Neuroendocrine Correlates of Empathy and Stress Reactivity in Registered Nurses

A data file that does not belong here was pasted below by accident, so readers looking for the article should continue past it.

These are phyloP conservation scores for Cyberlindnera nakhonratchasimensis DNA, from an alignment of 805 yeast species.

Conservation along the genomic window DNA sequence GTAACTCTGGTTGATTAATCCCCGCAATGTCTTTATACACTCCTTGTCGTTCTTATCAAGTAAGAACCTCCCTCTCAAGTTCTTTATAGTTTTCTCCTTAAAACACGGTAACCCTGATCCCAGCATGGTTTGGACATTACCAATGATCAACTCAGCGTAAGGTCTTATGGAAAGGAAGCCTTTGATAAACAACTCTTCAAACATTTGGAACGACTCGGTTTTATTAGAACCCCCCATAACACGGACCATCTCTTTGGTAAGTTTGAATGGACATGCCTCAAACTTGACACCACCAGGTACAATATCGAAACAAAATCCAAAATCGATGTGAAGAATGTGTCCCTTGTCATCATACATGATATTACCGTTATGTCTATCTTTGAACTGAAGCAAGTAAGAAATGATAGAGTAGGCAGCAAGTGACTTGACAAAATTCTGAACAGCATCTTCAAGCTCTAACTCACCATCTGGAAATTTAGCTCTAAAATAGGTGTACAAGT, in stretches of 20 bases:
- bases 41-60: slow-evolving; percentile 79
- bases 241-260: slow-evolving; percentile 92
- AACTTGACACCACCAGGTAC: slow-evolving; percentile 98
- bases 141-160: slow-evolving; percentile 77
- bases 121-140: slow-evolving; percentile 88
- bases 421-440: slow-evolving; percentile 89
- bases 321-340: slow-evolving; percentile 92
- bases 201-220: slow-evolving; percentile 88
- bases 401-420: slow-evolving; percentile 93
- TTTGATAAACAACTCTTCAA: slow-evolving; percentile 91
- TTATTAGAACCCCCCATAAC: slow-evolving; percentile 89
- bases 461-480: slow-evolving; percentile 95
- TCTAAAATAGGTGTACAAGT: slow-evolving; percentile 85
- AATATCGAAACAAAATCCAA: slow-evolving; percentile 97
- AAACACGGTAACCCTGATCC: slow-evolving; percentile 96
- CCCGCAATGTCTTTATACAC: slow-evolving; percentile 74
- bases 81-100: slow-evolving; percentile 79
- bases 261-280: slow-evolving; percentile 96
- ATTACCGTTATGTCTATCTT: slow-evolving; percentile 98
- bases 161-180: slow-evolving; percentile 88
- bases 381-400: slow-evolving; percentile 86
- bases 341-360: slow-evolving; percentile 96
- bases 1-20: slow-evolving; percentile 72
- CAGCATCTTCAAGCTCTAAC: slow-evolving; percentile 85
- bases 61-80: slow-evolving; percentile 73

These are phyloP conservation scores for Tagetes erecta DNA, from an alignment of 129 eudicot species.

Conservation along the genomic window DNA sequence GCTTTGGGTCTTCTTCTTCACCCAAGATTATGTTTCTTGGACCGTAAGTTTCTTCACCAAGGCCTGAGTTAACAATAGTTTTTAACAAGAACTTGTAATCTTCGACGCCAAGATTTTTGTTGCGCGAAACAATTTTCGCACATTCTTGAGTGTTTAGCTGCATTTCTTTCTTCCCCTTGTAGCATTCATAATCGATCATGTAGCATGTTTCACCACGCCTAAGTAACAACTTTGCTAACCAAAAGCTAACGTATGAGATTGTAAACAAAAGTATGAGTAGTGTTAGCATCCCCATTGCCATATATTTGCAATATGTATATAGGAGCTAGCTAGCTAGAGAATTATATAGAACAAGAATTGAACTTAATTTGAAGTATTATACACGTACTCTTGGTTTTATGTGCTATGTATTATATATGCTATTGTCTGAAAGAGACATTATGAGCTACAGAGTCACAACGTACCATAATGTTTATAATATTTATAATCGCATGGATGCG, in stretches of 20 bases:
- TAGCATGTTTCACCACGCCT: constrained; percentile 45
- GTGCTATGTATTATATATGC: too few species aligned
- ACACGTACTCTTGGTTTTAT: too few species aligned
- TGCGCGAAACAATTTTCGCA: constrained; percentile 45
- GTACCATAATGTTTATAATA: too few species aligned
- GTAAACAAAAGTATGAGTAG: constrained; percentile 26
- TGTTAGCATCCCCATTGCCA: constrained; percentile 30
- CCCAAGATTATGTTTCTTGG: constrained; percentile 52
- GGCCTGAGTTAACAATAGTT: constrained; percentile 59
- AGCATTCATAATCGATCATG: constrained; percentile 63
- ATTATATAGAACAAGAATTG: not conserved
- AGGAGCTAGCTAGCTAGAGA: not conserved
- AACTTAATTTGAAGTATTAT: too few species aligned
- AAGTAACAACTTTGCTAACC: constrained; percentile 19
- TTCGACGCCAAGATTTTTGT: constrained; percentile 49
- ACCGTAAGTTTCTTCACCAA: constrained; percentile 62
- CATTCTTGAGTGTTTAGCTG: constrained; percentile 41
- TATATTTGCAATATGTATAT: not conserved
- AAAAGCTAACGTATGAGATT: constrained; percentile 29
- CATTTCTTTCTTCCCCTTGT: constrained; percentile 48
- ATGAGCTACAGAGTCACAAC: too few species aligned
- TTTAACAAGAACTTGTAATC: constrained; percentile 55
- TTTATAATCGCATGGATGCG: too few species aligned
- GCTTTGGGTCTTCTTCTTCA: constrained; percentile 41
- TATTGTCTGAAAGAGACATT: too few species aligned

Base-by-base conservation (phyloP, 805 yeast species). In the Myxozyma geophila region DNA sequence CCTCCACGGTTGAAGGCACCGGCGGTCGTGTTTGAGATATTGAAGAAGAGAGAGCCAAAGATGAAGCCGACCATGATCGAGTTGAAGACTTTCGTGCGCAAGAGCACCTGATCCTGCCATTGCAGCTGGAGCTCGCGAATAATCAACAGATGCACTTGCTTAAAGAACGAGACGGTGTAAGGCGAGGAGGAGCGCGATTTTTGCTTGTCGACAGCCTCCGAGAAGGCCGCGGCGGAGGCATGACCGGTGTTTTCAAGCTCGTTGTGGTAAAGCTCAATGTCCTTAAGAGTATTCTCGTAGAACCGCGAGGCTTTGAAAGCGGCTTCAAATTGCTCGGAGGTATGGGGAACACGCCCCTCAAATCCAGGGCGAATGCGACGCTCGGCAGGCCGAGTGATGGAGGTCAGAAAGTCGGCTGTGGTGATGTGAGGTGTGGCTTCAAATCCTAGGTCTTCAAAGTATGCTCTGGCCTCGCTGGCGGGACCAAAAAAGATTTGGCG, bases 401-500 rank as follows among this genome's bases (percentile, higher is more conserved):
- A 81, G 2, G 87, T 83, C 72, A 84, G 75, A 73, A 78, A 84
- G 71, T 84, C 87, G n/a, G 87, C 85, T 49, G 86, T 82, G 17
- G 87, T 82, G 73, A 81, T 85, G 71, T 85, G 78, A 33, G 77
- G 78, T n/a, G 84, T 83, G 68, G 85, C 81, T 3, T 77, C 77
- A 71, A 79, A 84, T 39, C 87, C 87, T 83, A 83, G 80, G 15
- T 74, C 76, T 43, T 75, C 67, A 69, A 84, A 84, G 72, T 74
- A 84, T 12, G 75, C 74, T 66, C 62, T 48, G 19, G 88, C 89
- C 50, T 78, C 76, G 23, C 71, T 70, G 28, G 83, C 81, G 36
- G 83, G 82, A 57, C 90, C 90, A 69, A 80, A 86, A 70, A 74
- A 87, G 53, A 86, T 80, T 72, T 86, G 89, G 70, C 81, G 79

Understanding the mechanisms of stress is essential to create safe healthcare environments. Intimidating and disruptive behaviors create a stressful and hostile work environment and result in serious adverse outcomes for nurses, and most importantly their patients. Drawing on evidence from a neuroendocrine framework, individuals with oxytocin receptor gene (OXTR) polymorphism (GG allele) have higher levels of self-reported empathy and lower levels of stress reactivity than individuals with one or two copies of the A allele (AA and AG). Thus, response to a stressful environment has both a genetic and neurohormonal influence as well as the hostile social environment itself. This is an exploratory feasibility study to examine the relationships among oxytocin receptor gene (OXTR) variation; self-reported empathy; self-reported stress reactivity; and perceived work stress, burnout and violence among acute care registered nurses and mid-level nurse managers. Recruited nurses received a study packet with instructions to complete the questionnaires and collect buccal cells using an Isohelix collection kit. This project provides pilot data for a larger study of the neuroendocrine correlates of empathy and stress reactivity in nurses and interventions to alter behavior and create safe healthcare environments for nurses and their patients. Primary Investigator: Kathe Hawes PhD.
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